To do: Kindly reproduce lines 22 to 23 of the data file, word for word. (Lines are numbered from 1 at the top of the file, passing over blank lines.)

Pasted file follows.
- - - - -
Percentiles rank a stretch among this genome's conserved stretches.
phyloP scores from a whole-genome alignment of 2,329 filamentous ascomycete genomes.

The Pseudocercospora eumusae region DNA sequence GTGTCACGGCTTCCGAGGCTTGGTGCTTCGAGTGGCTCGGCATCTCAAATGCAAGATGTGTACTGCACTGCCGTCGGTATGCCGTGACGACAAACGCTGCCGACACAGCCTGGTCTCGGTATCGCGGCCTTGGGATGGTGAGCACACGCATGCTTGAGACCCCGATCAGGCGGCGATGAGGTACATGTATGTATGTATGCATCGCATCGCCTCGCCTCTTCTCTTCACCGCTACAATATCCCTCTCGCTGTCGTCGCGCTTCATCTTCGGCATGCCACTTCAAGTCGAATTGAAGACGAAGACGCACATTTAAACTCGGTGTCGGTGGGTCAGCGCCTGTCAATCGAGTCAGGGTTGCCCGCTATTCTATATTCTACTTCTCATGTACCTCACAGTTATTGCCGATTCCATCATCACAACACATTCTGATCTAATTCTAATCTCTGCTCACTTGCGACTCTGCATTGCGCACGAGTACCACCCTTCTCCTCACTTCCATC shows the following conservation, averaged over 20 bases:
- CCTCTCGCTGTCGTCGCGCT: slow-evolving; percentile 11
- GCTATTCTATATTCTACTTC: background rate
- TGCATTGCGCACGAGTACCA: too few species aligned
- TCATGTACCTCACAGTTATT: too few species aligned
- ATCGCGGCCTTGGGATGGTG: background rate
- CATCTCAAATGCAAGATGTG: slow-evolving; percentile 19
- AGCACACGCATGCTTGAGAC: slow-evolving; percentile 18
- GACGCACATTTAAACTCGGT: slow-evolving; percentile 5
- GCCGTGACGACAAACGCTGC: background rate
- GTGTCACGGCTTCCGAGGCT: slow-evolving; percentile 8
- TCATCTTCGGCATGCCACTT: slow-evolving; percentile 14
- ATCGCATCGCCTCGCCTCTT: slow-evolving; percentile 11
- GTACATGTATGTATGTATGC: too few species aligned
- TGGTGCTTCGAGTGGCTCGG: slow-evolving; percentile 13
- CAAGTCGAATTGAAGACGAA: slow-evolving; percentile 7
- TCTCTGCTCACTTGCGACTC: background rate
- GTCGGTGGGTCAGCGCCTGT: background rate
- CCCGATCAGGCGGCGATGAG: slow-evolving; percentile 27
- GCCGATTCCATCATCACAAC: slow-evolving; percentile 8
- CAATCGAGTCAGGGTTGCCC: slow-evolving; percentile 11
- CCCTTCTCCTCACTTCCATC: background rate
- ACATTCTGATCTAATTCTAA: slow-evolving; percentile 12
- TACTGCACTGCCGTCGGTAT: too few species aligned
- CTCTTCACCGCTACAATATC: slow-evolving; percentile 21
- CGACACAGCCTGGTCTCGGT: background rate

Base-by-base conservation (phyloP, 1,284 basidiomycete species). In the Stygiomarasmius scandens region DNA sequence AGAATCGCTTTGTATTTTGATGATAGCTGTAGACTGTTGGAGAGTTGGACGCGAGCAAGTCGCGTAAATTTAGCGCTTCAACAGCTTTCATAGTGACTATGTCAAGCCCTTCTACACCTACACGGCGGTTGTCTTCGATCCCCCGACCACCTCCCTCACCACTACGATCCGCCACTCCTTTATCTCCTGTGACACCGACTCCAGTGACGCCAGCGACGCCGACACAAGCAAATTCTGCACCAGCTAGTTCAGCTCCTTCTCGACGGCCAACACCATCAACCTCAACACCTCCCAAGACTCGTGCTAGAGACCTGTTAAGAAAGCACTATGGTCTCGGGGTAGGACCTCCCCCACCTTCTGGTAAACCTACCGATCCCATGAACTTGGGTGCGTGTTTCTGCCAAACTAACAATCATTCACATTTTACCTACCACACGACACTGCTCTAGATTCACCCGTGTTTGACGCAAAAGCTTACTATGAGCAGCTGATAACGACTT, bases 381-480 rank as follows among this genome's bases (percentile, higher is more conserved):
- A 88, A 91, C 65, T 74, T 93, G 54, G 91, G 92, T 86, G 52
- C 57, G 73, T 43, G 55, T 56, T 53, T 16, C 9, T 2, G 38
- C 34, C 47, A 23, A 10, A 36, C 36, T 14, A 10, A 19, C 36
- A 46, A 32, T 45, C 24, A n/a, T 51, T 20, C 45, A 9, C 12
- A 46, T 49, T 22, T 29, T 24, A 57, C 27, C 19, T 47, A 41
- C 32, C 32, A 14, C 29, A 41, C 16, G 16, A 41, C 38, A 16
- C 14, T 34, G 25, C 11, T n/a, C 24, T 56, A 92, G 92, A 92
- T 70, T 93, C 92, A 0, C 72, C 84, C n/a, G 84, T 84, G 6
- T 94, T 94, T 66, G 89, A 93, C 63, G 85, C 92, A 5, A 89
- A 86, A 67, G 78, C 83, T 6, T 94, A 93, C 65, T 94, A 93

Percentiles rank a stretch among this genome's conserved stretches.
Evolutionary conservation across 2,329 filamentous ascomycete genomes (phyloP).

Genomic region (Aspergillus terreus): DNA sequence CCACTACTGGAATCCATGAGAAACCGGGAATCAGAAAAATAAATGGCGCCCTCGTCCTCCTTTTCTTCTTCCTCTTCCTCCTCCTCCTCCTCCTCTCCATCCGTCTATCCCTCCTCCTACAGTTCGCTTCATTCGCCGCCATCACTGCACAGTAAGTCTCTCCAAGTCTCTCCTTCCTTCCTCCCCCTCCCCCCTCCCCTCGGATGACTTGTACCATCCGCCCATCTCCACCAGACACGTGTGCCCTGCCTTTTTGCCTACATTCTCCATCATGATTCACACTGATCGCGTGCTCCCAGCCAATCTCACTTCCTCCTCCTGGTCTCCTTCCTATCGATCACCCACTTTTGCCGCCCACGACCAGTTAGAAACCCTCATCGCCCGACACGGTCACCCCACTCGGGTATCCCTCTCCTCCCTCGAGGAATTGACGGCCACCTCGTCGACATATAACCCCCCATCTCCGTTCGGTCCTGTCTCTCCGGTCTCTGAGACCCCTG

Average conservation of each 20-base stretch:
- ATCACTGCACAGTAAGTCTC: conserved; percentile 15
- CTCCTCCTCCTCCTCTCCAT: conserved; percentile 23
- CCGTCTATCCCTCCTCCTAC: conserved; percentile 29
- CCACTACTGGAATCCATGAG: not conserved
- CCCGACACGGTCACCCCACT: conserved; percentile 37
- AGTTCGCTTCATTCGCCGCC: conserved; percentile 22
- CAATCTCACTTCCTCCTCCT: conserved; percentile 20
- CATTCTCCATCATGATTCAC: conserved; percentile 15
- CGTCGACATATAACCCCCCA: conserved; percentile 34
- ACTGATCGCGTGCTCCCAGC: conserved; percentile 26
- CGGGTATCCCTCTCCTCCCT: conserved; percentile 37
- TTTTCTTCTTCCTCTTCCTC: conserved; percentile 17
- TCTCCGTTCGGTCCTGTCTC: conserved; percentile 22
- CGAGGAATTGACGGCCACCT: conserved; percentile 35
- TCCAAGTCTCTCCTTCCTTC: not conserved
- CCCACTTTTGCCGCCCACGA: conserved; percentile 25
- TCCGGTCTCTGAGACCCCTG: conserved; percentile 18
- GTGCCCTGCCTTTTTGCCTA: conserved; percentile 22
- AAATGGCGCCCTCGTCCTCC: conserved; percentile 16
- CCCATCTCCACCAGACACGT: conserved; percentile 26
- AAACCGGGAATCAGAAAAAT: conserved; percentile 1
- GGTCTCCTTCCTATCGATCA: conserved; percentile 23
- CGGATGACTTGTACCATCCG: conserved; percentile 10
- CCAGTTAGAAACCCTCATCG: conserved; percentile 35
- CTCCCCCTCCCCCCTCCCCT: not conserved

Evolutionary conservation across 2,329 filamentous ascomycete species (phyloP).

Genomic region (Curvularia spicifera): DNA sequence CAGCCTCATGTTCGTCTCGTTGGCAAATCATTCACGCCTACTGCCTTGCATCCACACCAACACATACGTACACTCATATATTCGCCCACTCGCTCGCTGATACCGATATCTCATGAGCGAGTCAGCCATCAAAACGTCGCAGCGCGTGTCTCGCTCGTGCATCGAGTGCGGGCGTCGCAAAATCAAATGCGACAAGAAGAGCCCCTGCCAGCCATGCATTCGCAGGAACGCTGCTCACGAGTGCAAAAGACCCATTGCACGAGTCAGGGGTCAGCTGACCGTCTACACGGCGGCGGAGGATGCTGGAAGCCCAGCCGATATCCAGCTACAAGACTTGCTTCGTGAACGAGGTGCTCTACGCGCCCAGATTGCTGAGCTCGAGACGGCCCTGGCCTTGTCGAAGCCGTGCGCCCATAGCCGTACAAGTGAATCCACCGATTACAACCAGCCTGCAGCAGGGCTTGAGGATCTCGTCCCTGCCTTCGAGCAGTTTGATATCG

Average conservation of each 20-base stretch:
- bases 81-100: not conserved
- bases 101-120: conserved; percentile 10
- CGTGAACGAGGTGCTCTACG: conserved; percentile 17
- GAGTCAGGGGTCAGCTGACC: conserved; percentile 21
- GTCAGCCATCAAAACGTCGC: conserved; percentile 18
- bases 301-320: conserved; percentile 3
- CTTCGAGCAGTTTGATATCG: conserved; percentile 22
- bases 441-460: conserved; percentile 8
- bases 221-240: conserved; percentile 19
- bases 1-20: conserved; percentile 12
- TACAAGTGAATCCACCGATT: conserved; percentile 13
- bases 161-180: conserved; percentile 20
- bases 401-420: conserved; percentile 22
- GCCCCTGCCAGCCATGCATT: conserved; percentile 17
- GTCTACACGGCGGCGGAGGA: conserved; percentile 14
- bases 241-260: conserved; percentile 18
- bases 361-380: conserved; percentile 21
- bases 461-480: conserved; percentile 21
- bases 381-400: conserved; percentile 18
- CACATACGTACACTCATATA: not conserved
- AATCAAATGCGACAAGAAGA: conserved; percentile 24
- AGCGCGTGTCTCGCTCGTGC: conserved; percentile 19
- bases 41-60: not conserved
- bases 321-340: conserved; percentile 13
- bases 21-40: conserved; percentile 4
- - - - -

- GCCGATTCCATCATCACAAC: slow-evolving; percentile 8
- CAATCGAGTCAGGGTTGCCC: slow-evolving; percentile 11